Professor Sarah Hainsworth OBE FREng will become the University’s Pro-Vice-Chancellor (Research) from 1 December 2021, following approval by Council with the support of Senate.

She will join Bath from Aston University where she is currently Pro-Vice-Chancellor and Executive Dean leading the College of Engineering and Physical Sciences. She will be responsible for developing and implementing the University’s Research Strategy, working alongside the Faculties, Schools, and colleagues across our organisation.

A Principal Fellow of the Higher Education Academy and Fellow of Royal Academy of Engineering, Sarah Hainsworth is a Professor of Materials and Forensic Engineering.

She was appointed an Officer of the Order of the British Empire (OBE) in the 2019 New Year’s Honours List, for services to Engineering and Forensic Science.

Professor Ian White, Vice-Chancellor and President, said: “I am very pleased to announce that Professor Hainsworth will be joining Bath as Pro-Vice-Chancellor (Research) from December and wish to congratulate her most warmly on the appointment.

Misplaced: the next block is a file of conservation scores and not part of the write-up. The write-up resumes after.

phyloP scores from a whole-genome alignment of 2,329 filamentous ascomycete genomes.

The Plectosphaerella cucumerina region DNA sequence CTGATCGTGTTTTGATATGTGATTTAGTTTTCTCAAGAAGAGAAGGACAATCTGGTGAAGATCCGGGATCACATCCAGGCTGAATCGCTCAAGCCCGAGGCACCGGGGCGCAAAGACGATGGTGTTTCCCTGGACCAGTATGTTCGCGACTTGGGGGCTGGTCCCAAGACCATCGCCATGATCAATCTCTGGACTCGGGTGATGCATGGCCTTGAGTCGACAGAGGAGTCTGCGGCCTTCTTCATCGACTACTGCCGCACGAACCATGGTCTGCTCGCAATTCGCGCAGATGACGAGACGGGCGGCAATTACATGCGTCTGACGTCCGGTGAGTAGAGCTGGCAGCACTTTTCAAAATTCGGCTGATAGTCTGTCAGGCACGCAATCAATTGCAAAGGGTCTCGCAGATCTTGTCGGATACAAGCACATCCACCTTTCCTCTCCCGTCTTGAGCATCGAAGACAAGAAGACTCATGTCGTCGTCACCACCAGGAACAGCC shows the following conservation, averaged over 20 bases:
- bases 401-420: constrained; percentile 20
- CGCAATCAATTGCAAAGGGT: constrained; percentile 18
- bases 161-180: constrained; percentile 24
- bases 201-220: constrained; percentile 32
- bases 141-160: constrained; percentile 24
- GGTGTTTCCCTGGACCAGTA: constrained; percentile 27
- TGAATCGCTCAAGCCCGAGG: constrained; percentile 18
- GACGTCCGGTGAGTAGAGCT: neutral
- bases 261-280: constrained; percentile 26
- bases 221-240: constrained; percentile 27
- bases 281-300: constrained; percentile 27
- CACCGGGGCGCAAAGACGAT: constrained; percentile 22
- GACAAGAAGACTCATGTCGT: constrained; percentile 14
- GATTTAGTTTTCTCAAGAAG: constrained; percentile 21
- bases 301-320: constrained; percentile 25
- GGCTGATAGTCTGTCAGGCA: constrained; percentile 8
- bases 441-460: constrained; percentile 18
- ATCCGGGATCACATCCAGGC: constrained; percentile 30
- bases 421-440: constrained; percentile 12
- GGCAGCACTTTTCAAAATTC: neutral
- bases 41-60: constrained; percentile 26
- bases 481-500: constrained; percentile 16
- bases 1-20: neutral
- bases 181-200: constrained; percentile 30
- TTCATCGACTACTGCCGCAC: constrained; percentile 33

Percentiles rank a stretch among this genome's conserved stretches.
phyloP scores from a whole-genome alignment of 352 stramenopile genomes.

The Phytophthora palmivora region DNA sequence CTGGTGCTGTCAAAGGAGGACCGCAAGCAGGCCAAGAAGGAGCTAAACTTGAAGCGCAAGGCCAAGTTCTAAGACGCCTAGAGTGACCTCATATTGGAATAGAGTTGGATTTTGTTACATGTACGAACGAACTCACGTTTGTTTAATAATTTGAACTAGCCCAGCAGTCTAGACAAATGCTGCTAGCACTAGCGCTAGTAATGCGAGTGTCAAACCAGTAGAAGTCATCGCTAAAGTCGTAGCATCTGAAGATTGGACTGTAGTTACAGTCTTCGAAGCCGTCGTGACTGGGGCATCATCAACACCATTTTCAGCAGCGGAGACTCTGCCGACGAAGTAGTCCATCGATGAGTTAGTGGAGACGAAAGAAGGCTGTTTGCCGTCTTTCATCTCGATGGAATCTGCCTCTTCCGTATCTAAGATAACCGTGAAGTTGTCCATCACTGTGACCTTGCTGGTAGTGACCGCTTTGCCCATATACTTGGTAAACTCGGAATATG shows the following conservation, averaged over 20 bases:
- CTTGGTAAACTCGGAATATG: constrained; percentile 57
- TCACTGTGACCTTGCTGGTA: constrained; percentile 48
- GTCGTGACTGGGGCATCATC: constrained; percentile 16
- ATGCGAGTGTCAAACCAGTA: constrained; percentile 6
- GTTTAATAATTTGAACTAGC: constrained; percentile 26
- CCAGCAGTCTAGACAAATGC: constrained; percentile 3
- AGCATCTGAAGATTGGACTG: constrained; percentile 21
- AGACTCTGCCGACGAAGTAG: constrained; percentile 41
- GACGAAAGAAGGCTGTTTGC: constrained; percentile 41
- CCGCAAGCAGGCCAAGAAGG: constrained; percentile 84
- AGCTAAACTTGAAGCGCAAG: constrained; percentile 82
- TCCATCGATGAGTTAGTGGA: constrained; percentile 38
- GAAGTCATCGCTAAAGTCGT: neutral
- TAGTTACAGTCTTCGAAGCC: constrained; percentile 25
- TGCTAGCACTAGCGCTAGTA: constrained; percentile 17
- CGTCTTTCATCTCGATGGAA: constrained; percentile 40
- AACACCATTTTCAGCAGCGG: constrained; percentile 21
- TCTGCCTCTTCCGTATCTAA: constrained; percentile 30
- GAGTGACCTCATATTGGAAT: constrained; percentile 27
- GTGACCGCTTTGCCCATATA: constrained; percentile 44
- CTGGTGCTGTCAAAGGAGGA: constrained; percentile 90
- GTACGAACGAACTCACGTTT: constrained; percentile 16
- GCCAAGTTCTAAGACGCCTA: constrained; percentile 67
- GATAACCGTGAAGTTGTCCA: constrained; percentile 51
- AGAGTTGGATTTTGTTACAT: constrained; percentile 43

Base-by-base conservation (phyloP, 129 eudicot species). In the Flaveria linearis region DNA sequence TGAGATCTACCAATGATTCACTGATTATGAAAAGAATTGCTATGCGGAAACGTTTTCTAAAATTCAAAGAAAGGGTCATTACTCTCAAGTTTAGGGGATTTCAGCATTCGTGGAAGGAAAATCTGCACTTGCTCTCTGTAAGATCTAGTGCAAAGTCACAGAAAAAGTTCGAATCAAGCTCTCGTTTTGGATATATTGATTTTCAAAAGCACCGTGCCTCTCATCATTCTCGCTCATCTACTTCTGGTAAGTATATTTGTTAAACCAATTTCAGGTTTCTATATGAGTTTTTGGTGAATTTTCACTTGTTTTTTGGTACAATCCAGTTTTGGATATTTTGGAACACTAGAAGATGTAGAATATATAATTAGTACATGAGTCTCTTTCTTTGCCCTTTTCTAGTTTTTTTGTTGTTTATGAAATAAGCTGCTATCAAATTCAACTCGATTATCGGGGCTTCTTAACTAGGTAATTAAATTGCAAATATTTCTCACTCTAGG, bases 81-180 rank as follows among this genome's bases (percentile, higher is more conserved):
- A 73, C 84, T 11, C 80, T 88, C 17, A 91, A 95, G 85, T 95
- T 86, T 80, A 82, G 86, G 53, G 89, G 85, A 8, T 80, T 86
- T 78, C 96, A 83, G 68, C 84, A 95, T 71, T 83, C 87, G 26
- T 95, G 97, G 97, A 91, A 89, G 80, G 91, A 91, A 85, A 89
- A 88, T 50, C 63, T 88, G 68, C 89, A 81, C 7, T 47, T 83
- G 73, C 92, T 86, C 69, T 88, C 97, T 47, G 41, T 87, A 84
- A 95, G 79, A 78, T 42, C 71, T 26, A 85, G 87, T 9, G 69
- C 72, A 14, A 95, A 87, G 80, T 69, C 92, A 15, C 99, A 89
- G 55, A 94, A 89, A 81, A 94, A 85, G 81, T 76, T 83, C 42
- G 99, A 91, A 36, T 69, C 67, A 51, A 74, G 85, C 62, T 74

“She brings an extremely impressive track record as both a researcher and a leader in Higher Education and I am very much looking forward to working with her as we progress the University’s new Strategy.”

Professor Sarah Hainsworth said: “I am delighted to be joining Bath, and am looking forward to working with colleagues in all areas of the University to develop and deliver an ambitious new strategy for research.  It will be exciting to further grow and enhance the global reach and impact of Bath’s cutting-edge research, building on its strategic goals in sustainability, health and well-being, and digital innovation.”

Following an undergraduate degree and PhD at Newcastle University, Sarah worked at the University of Leicester where she held roles including Graduate Dean, Head of the Department of Engineering, and Director of the Advanced Structural Dynamics Evaluation Centre. She is the current Chair of the Diversity and Inclusion Committee of the Royal Academy of Engineering.

Her research expertise in Forensic Engineering is in the areas of knife crime and tool mark characterisation. Her work on stabbing with glass bottles has contributed to the development of standards for safer drinking glasses. She also has research interests in surface engineering, microstructural evolution in power plant materials, and measurement of residual stress in engineering components.

She was part of the research team that worked on the discovery of the body of Richard III at Leicester, working to characterise the weapon marks on the skeleton that allowed identification of how the King died on the battlefield – including the first use of micro-computed X-ray tomography in the analysis of tool marks in archaeological investigations.